Effect of aspirin and epinephrine on experimentally induced thrombogenesis in dogs. A parallelism between in vivo and ex vivo thrombosis models.
Thrombosis on the damaged or ruptured vascular wall in a stenotic coronary artery is believed to be the precipitating factor leading to unstable angina. Little is known about the nature of the interactions among platelets, fluid dynamic factors, and vessel wall properties under such conditions. In the present investigation we have compared two experimental models of thrombosis simultaneously in anesthetized dogs. The first was an in vivo model of unstable angina, in which a fixed circumflex coronary artery stenosis was produced and the resultant cyclic blood flow reductions (CFRs) through the vessel were investigated after infusion of aspirin and a combination of aspirin and epinephrine. As previously reported, aspirin inhibited the CFRs, but the continuous infusion of epinephrine reestablished the appearance of CFRs. The second was an ex vivo model, in which thrombus formation on a type III collagen surface was investigated in a parallel-plate perfusion system under controlled conditions of exposure time and flow; morphological evaluation of thrombus volume, platelet adhesion, and fibrin deposition was performed. The chamber was positioned in an extracorporeal shunt between the carotid artery and the jugular vein of anesthetized dogs and exposed to nonanticoagulated blood at a shear rate of 1,600 sec-1. Thirty minutes after establishment of the CFRs, a blood sample for platelet aggregation was collected and a bleeding time and a first ex vivo perfusion were performed. At the end of this perfusion, animals were subjected either to no treatment (n = 10) or to an intravenous bolus of 10 mg/kg aspirin (n = 7), and a second perfusion was conducted 30 minutes later. Additional untreated animals (n = 6) were given aspirin followed by a continuous intravenous infusion of 10 micrograms/ml epinephrine, and a third perfusion was conducted. Results with respect to platelet adhesion, thrombus volume, and fibrin deposition were similar in the two perfusions in untreated animals. Treatment with aspirin abolished the CFRs in all dogs and concomitantly reduced the ex vivo thrombus volume by 84% (p less than 0.01) without affecting platelet adhesion and fibrin deposition. Bleeding time increased by 40% (p less than 0.05), and collagen-induced platelet aggregation was virtually abolished (p less than 0.01). However, infusion of epinephrine in dogs after aspirin treatment restored the CFRs, and the ex vivo thrombus volumes were not statistically different from predrug values. Thus, the ex vivo model satisfactorily reflects the more complicated in vivo model events with respect to intracoronary thrombosis and substantiates the view that aspirin interrupts coronary thrombogenesis in the dog by interfering with platelet cohesion.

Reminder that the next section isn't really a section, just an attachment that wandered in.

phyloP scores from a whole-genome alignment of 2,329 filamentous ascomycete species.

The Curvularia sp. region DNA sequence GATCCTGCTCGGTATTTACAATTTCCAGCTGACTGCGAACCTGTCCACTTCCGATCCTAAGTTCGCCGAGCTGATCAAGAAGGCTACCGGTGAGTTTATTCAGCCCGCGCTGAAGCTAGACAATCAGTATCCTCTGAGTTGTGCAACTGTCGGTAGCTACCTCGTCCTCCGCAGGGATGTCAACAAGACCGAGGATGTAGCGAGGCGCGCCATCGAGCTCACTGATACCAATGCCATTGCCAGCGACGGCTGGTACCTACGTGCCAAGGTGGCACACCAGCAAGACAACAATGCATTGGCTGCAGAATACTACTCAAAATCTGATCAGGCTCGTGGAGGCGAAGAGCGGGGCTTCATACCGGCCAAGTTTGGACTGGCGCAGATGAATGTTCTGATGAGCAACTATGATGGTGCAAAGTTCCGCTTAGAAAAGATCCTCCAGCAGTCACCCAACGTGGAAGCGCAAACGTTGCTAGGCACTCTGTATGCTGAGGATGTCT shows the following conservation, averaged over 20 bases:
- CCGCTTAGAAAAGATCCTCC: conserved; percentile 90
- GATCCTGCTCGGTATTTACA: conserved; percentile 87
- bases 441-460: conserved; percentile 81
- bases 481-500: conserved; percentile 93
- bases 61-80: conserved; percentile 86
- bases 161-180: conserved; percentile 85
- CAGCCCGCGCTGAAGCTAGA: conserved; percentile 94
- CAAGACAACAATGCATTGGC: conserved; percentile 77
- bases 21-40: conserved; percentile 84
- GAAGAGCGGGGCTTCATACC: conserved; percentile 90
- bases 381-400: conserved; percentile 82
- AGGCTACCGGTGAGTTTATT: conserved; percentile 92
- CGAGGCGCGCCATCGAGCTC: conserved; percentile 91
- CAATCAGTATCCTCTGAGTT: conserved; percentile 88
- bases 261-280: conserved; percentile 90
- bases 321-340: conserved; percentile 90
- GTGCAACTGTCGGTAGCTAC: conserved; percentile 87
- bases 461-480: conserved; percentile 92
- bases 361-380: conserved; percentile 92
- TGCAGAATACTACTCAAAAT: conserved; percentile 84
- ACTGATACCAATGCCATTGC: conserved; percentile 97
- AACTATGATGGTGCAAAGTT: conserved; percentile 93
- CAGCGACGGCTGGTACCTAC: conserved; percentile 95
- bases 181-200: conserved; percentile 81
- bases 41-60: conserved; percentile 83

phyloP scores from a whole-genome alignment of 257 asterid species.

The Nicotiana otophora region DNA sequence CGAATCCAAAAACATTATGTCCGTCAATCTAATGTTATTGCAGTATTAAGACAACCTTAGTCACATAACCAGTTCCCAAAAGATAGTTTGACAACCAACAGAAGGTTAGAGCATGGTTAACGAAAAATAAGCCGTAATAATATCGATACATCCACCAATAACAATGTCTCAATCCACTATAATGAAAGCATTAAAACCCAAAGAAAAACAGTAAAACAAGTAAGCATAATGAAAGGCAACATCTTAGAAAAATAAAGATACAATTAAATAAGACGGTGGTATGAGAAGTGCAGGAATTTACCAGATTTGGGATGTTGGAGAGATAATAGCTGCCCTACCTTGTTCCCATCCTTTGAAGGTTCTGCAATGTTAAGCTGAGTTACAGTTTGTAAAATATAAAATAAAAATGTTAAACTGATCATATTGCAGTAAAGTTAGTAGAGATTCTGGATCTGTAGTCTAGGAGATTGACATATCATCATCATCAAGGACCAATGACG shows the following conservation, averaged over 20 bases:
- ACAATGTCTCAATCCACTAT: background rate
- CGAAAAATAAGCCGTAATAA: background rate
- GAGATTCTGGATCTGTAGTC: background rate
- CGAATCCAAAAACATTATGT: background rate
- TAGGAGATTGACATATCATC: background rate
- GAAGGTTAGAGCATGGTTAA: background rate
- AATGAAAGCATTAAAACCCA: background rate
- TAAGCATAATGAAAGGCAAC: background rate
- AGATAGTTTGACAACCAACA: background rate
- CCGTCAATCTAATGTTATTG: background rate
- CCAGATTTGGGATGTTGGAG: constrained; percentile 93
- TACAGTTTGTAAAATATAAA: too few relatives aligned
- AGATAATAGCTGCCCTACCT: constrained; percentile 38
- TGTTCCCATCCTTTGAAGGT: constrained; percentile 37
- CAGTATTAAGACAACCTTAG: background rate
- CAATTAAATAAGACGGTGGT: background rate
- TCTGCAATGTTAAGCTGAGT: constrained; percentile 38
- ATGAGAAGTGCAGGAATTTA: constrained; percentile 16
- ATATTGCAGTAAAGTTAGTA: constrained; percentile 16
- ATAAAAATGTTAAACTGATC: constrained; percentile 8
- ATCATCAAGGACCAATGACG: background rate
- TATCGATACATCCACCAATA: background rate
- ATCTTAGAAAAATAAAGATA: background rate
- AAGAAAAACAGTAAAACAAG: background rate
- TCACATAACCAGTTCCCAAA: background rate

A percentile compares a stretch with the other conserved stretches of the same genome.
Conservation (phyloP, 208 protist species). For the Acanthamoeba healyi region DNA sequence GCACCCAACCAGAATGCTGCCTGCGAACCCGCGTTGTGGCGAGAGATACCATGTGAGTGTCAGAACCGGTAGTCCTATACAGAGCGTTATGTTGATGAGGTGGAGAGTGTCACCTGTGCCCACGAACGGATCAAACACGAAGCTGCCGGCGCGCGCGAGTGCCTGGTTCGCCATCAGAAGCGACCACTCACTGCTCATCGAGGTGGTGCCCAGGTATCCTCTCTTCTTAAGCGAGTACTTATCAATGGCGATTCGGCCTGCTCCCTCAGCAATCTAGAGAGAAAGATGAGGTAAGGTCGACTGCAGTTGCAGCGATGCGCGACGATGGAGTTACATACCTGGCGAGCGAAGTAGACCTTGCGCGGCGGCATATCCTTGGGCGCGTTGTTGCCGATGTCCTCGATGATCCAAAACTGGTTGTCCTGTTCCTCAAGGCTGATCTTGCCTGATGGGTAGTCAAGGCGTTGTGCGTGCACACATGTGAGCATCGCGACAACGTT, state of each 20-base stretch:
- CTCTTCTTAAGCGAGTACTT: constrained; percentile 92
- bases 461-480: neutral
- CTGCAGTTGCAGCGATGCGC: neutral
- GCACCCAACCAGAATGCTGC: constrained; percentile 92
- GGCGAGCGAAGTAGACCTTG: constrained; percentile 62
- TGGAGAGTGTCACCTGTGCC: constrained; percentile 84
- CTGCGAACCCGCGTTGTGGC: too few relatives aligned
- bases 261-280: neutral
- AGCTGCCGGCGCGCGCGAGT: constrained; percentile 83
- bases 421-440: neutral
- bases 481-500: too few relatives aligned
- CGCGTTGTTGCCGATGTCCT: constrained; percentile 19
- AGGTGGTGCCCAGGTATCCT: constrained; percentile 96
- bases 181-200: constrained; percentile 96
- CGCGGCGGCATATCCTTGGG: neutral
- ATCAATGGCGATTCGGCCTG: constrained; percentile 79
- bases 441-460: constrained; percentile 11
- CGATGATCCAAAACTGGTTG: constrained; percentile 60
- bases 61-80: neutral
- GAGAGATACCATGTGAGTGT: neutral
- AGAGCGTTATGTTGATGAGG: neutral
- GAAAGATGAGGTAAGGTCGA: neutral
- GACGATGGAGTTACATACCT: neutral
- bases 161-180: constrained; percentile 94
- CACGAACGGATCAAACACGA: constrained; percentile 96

- Copyright © 1991 by American Heart Association